Why changing the clocks may scupper your supper
Did you remember to put the clocks back?
At precisely 2am this morning, those who are anal about such things will have put the clocks back an hour and entered daylight saving time. Most of us would have done it before we went to bed or waited until we got up. Fortunately, it is not like fiddling your tax, and as long as you do it before your next scheduled appointment you will not be penalised for starting daylight saving too soon or using British summertime for too long. A few people however, will not realise the clocks have changed until they sit down this evening to watch Strictly Come Dancing. A smaller percentage still, will turn up for work an hour early on Monday.
Daylight saving time is now upon us and is a reminder that autumn has well and truly arrived.
Like women everywhere, Mother Nature is obsessed with changing the colour scheme and rearranging the furniture. By September, she would have grown tired of green and for a few weeks she experiments with a selection of reds and golds before deciding she is completely bored with leaves and throws them on the ground. This is fine for Children and old romantics to kick through, but usually ends in disappointment when the toe of a boot meets the inevitable hidden dog turd.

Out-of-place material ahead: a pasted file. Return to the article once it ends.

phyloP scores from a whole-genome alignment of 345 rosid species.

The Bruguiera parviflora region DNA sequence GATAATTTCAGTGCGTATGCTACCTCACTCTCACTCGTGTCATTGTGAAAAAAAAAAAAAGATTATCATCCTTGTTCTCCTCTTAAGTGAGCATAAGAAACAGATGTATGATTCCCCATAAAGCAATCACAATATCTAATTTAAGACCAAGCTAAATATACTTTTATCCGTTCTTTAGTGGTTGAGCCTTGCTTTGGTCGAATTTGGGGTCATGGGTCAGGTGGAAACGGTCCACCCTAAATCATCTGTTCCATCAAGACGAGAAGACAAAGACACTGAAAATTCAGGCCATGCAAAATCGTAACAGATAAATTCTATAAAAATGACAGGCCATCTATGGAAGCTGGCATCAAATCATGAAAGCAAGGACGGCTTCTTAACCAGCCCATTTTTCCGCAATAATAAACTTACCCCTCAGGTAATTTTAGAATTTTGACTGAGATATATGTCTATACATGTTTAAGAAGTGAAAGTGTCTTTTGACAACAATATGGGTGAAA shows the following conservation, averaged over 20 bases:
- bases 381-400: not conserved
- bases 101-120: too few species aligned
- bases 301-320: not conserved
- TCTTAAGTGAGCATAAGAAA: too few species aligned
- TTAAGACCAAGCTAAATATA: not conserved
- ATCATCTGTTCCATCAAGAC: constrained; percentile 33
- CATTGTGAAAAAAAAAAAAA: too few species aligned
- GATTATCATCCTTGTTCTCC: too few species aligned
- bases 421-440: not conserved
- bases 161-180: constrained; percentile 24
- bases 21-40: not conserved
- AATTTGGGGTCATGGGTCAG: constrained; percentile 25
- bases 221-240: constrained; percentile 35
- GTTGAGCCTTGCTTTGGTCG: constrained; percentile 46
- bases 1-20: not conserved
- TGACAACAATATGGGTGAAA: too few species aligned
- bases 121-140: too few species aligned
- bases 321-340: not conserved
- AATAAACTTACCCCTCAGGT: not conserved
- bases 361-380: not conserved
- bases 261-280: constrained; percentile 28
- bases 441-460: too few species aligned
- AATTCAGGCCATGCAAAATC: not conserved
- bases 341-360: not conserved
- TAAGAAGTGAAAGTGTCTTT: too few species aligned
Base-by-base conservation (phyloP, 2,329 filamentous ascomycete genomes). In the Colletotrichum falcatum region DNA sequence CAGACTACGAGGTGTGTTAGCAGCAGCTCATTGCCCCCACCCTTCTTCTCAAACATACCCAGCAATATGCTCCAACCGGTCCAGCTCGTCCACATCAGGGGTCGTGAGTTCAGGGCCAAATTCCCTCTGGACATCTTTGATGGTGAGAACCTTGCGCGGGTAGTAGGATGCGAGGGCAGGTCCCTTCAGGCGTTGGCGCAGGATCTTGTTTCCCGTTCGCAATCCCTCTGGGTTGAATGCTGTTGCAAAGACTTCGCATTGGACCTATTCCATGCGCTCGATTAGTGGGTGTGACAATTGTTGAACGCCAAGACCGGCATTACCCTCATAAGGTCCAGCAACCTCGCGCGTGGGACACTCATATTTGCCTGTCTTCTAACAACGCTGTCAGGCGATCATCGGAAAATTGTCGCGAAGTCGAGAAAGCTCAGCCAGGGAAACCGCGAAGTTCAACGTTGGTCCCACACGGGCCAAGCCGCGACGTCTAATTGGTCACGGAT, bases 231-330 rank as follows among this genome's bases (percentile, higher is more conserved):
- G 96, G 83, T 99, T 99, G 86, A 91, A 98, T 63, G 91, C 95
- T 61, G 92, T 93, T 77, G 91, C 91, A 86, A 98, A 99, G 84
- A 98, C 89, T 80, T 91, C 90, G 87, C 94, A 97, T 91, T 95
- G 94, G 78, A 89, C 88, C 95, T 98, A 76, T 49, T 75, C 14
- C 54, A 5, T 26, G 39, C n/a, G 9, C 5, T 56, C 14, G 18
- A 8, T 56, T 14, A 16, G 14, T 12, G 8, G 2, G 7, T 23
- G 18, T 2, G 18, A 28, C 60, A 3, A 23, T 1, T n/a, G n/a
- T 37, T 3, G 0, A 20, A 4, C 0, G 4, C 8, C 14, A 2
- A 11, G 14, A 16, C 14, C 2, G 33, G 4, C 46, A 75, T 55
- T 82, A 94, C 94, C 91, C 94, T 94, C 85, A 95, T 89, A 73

Autumn is a time of change, and everything is on the move. The summer birds have flown south, the winter species are arriving, and councils dutifully fill the gap between digging up holiday routes during the summer and gritting the paintwork of passing cars in winter by sending out teams of workmen with leaf blowers. For some reason, councils firmly believe that leaves are in need of some man-made intervention to scatter themselves about the streets.
An Englishman in the dark:
At this time of the year, the English obsession with the weather is joined by an overwhelming urge to discuss the hours of daylight as if the phenomena had never been experienced before. From August until Halloween, strangers at bus stops and old ladies in Post Office queues will invariably inform each other that the nights are drawing in and the days are getting shorter.
Ignoring the pedant who always appears at the slightest mention of this to shout about no day being any shorter than another, there is a more serious issue regarding the onset of autumn. Mealtimes.
As the nights draw in, the evenings get earlier and earlier, and eventually the evening happens in the afternoon. But, if the evening starts shortly after lunch, where has the afternoon gone? That must have been between elevenses and lunchtime, so you end up having lunch when the sun is in the teatime position. And so it goes on. For the duration of the autumn and winter, all your meals occur in various states of dusk and darkness.
So until the old ladies start to talk about ’the nights drawing out’ get used to tea at suppertime and supper as a glorified midnight feast.
No wonder people get so depressed in the winter. They don’t know when they are likely to get their next meal. Or what to call it.